If your trustees are using file-sharing apps to collaborate on documents, in some cases, it may be challenging to identify who accessed or modified files. This could make it difficult to attribute any wrongdoing or security breaches to specific individuals.

And, even worse, publicly available file-sharing apps don’t allow you to retrieve information that gets lost.

Colleges and universities may also have specific compliance requirements related to data security and privacy. If you have policies and guidelines in place that state that you may not solely rely on the security features of third-party file-sharing apps, then your board needs to follow suit.

Technology generally tends to make tasks more efficient. Unfortunately, the more we use technology, the more vulnerable systems may become. For example, it’s easy for most people to simply attach a file or a document to their personal or business email, without thinking through who may access it as it journeys through cyberspace. Also, insecure apps don’t usually offer granular permissions to restrict access to various parts of the program.

One way that some colleges and universities have attempted to avoid cybersecurity issues is to have board directors use their own devices. This is an imperfect solution because it fully relies on each director’s security choices, and the security of the apps they use. The reality is that board business simply isn’t safe or secure on personal devices or applications.

In addition, some file-sharing applications, such as OneDrive, rely on sync to connect information on devices. Syncing can lead to conflicting versions of documents, slow uploading times, and the potential for virus activity.

Why a Board Management Solution Can Help

The surest way to eliminate concerns over insecure file sharing is to use a board management system, such as BoardEffect. Board directors can be sure that every board activity they’re involved in occurs within the safety net of a highly secure board management solution.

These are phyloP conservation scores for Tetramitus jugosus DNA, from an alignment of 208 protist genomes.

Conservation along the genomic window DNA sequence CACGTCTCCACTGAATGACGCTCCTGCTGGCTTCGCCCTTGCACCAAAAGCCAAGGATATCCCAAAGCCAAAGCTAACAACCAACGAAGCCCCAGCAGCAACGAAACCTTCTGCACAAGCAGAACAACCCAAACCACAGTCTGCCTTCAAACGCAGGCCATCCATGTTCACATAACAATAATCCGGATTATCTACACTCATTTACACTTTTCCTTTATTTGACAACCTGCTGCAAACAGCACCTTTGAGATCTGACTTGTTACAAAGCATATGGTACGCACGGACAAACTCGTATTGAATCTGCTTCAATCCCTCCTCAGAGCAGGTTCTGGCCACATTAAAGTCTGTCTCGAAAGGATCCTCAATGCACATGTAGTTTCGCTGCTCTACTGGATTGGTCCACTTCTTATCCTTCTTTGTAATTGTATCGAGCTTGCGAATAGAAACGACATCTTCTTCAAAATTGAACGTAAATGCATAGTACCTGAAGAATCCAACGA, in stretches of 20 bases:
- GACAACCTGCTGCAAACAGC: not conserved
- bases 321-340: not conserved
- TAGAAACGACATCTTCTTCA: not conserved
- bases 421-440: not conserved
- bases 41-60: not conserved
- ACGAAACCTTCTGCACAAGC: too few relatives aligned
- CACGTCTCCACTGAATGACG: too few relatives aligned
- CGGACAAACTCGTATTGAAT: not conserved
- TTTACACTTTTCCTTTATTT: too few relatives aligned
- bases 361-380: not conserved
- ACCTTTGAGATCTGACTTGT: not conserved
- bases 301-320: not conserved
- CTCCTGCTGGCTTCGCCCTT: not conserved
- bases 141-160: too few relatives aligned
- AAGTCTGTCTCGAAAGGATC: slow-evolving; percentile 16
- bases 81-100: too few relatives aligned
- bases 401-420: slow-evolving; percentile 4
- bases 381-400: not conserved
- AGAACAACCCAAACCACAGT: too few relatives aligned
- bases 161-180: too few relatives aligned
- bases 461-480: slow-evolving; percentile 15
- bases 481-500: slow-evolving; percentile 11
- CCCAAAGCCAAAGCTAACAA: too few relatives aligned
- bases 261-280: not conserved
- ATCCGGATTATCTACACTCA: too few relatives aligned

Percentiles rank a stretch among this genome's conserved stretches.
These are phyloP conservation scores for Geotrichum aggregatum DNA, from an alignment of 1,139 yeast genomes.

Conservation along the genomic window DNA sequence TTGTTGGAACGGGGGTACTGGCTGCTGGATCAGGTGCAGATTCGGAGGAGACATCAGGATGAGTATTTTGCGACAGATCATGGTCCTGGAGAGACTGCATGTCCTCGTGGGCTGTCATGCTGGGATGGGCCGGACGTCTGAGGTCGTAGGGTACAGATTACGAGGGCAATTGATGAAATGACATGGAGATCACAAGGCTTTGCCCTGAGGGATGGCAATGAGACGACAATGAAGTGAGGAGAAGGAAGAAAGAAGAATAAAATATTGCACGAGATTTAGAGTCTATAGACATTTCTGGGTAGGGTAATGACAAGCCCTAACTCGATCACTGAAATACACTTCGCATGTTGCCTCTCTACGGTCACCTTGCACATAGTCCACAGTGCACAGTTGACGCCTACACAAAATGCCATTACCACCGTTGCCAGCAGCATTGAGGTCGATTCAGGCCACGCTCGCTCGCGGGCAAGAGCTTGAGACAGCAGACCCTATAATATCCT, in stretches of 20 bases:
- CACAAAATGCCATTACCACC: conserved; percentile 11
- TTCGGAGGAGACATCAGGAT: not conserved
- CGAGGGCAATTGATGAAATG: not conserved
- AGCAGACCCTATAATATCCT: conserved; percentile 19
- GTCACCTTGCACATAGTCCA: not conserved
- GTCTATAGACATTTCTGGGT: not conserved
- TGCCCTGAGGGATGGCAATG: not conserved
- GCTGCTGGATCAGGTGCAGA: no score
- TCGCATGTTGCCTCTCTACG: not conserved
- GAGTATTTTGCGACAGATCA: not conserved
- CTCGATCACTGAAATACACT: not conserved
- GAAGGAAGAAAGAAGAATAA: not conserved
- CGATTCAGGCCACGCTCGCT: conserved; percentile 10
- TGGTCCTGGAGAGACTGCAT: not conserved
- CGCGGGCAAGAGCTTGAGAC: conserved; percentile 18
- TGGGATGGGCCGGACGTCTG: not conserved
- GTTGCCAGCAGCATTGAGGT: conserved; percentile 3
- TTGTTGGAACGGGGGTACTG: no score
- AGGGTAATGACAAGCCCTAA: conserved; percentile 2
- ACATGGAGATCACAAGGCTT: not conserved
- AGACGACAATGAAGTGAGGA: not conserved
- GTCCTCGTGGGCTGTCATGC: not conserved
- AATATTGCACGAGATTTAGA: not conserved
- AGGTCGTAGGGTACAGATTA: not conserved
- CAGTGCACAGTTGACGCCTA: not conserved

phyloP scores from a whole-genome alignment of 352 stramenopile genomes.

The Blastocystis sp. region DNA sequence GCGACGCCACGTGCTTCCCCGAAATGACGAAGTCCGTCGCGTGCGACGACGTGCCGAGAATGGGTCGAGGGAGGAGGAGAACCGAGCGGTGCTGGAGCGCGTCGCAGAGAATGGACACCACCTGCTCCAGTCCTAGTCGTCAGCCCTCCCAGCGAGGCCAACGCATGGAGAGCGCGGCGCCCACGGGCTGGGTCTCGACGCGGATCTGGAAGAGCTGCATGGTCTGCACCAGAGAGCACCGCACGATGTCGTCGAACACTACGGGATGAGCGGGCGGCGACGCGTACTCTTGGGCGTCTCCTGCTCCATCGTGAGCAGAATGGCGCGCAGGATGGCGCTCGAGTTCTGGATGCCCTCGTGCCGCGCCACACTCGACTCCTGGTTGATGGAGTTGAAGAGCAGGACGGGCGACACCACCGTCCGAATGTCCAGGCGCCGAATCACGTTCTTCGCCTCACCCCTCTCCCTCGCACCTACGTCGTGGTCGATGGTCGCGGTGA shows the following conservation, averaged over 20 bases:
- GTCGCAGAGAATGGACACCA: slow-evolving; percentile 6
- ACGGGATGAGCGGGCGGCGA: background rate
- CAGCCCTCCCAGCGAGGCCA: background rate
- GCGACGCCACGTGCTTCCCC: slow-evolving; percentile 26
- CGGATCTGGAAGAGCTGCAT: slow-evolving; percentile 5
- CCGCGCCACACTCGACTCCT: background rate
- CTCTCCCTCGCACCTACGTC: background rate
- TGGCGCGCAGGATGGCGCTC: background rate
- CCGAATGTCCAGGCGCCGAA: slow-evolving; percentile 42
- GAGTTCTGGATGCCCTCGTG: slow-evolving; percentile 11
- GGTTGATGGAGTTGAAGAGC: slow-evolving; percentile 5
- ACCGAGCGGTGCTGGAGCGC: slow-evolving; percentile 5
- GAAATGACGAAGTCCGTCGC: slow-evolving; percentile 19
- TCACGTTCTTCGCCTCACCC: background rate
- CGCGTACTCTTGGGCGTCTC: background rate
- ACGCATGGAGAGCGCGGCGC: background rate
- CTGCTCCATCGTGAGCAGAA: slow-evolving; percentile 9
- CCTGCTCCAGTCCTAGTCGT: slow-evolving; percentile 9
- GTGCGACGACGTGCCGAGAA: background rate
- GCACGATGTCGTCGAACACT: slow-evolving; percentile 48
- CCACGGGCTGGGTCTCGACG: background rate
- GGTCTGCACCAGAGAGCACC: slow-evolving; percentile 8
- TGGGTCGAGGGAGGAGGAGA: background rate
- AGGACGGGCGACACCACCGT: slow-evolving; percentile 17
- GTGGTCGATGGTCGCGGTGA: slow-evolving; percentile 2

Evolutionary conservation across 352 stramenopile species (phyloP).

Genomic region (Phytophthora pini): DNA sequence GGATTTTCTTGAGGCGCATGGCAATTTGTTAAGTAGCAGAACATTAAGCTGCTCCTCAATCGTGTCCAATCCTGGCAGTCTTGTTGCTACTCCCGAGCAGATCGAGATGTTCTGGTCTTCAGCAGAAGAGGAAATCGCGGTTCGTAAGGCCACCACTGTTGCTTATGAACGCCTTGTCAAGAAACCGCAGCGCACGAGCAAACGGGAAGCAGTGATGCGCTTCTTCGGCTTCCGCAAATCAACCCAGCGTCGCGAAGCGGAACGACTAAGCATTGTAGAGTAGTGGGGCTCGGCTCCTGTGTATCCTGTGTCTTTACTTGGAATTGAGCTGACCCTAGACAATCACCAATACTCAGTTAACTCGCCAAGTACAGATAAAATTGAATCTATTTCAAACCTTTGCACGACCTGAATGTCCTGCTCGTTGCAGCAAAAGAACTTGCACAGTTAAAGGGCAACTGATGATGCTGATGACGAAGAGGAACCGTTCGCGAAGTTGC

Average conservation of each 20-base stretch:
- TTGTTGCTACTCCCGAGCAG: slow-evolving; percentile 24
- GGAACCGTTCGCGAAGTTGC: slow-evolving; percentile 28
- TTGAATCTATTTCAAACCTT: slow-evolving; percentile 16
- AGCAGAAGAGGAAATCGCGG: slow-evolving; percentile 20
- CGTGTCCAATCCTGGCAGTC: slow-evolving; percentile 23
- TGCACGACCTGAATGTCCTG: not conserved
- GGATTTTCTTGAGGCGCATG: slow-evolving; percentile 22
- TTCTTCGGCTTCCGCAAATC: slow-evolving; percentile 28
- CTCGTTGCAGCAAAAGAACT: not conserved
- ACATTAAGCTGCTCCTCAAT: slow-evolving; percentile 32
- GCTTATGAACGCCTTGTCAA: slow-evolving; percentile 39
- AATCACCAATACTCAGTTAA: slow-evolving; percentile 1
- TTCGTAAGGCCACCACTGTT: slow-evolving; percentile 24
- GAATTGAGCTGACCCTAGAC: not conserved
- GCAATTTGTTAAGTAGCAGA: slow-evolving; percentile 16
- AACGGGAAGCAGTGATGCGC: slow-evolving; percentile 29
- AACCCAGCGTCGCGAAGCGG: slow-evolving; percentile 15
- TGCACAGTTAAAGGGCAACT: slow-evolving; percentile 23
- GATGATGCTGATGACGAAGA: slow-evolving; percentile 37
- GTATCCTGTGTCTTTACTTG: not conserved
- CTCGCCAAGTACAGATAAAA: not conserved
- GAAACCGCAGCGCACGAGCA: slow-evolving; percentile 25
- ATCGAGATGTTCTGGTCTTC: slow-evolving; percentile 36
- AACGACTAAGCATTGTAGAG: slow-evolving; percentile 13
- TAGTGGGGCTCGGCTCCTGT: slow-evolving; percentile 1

Using a board management platform, board directors can access their meeting agendas, board books, and meeting minutes with full assurance that the information is private and secure. As boards conduct their research outside the board or in committee meetings, they can use the platform to share documents, knowing everything is securely contained inside the platform and only the intended recipients can access them.

Board administrators can authorize or limit access to documents and various other parts of the board management system because they have granular control over user permissions. This is an especially important feature as board directors join and depart from the board.

A Responsible Approach to File-Sharing

The need for file-sharing on a higher education board is necessary and evident. Since there is no escaping electronic file-sharing, boards of trustees must take the most responsible approach: using board management software that’s highly secure and specifically intended for board use. The risks of not investing in board management software could result in a data breach or reputational loss – either of which can be extremely costly.

See how BoardEffect, a Diligent Brand, can help strengthen your higher education board’s cyber resilience. Request a demo today.